It's unbelievable: from Monday on, you will be able to use a real Lotus Notes client on Linux!
Think about it: Lotus Notes hasn't been available for more than a few years (Notes 3.0 was released 1993) and the Domino server has just been made available for Linux (in 2003) -- and already, there's a native client for Linux!
IBM certainly is an early adopter. :-)
PS: If you'd like to take a look at the history of a software that has been there forever, see The History of Notes and Domino
No, not the small country in Great Britain. I'm talking about the dirty game Japan is playing to dominate the IWC(International Whaling Commission). It's easier than you think: just bribe enough small countries normally not interested in whales (how many people in Togo may have seen one in their entire life?) and presto -- enough votes in favour of the japanese whale killing lobby.
That's outrageous. And sad. Will we still be able to hear whale songs in the ocean in a few years?
Skype gets ready to throw several brands of WiFi phones at their users (after they throw some money at Skype, of course). There are four models in the wings:
- the F1PP000GN-SK from Belkin
- Edge-Core's WM4201
- SMC's WSKP100, coming in August,
- and of course Netgear's SPH101, due this month.
Handset prices will range from about $300 down to (more acceptable) $189.
You should keep in mind that some public hotspots require a web-based login first, which quite rules out the SPH101 for travel usage.
Lars Trieloff ponders upon a context-aware to-do-list system Actually, dividing tasks into contexts so that each task can be dealt with when you're at the best time and place for it is a basic principle in David Allens Getting Things Done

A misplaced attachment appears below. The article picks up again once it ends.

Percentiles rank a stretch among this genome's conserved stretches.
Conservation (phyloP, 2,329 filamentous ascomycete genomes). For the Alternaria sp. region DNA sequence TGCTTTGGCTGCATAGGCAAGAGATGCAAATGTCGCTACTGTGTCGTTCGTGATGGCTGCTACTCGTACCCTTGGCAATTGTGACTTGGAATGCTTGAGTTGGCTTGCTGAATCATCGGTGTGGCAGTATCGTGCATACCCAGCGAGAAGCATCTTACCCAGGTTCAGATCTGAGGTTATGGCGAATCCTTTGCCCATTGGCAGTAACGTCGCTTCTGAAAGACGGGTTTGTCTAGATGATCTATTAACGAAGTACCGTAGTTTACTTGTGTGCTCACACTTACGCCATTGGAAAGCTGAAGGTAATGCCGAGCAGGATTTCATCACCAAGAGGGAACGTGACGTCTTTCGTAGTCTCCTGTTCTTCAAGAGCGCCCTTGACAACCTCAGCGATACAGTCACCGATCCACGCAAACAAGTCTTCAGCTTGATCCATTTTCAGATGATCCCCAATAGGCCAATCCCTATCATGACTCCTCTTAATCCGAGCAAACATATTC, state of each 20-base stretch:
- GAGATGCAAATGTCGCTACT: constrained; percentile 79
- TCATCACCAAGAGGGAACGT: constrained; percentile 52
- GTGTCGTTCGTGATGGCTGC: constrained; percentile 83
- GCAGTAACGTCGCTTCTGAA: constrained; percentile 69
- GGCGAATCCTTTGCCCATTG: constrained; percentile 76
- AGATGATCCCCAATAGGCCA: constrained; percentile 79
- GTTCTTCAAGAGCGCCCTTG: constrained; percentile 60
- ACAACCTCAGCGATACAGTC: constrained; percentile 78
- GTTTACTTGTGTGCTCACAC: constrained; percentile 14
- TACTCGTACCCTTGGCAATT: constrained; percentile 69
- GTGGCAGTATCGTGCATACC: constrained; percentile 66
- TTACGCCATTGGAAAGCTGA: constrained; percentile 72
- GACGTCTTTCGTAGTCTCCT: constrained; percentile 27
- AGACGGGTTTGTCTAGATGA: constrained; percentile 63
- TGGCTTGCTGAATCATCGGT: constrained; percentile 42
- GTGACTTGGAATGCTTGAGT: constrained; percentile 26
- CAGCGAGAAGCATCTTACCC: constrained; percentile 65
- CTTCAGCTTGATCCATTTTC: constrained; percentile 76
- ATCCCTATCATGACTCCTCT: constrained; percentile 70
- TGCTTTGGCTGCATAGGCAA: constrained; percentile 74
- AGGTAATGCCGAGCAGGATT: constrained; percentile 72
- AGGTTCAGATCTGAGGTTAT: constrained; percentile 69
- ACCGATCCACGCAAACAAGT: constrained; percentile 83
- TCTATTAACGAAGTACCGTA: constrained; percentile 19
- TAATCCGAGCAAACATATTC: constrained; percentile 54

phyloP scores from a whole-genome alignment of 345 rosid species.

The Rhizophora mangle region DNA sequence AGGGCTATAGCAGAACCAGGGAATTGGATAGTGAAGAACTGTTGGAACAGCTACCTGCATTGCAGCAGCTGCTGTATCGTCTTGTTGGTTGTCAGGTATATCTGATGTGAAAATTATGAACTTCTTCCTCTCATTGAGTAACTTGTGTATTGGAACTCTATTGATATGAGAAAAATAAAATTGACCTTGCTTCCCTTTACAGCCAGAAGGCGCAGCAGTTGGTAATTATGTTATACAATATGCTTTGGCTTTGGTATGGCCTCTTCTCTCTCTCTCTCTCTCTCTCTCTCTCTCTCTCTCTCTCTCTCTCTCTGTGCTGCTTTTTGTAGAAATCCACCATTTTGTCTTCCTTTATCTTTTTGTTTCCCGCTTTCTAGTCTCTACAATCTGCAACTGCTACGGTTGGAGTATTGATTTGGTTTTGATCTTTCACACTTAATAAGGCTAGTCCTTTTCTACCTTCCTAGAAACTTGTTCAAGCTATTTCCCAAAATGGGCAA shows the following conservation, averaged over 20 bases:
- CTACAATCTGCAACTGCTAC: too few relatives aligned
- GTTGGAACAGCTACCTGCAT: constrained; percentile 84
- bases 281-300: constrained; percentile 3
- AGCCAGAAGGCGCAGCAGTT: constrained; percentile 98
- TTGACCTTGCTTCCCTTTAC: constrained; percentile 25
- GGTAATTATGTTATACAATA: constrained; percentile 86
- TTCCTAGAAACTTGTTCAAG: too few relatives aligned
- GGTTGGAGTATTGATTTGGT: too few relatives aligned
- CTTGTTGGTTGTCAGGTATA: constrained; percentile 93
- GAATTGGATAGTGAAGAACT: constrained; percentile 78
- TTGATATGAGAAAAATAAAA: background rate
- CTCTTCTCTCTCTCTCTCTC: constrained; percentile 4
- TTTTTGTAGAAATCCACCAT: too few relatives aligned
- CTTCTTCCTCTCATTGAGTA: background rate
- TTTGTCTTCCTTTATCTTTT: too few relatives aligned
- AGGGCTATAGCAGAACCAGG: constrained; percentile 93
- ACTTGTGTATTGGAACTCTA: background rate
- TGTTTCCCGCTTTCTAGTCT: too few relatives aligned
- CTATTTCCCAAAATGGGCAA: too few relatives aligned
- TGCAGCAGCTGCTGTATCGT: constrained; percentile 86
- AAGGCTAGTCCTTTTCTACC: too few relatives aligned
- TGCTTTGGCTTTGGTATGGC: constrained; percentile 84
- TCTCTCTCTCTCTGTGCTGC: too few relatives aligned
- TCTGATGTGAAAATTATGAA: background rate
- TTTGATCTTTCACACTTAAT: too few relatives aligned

I've been practising the GTD approach for some time now and it helps me in a great way to keep focus on what has to be done, when it has to be done and where I can do it.
I use Backpack!.html to manage my task lists. Every context (at home, at work, places i can use a phone, etc.) has its own page with a to-do-list there. Every task finished gets ticked off, and the next day, I delete (with great pleasure) all these old tasks.
With Tracks, there's even a special software to practise GTD online. I haven't tried it yet, but it looks promising.
Starting with SUSE Linux Enterprise Server 10, Novell delivers Apache Geronimo as J2EE Application Server. JBoss got dropped from the distribution, but Novell committed themselves to continue support for JBoss.
Allegedly, license issues caused Novell to switch application servers, but I don't get that argument since JBoss as well as its companion products are LGPL licensed. I can't imagine a problem arising from that.
I think it's more of a competition thing with Red Hat, but that's okay. Competition is good for customers.
Update, 2006-07-20: According to Computer Business Review, it's not about the application server's licensing but about that of third party components. Novell's director of marketing for Linux and open platform solutions, Justin Steinman, explained:
As part of the SUSE Linux Enterprise development process, we evaluate the licensing for each package that we ship in our distribution. While packages like JBoss are distributed under the LGPL license, there are many components which are proprietary technologies from third parties," he stated.
"We found several components in JBoss4 that fit this profile. We checked with JBoss and the two areas in question, the SRP security extensions and the application client, ship under licenses that have questionable redistribution rights for Novell," he added.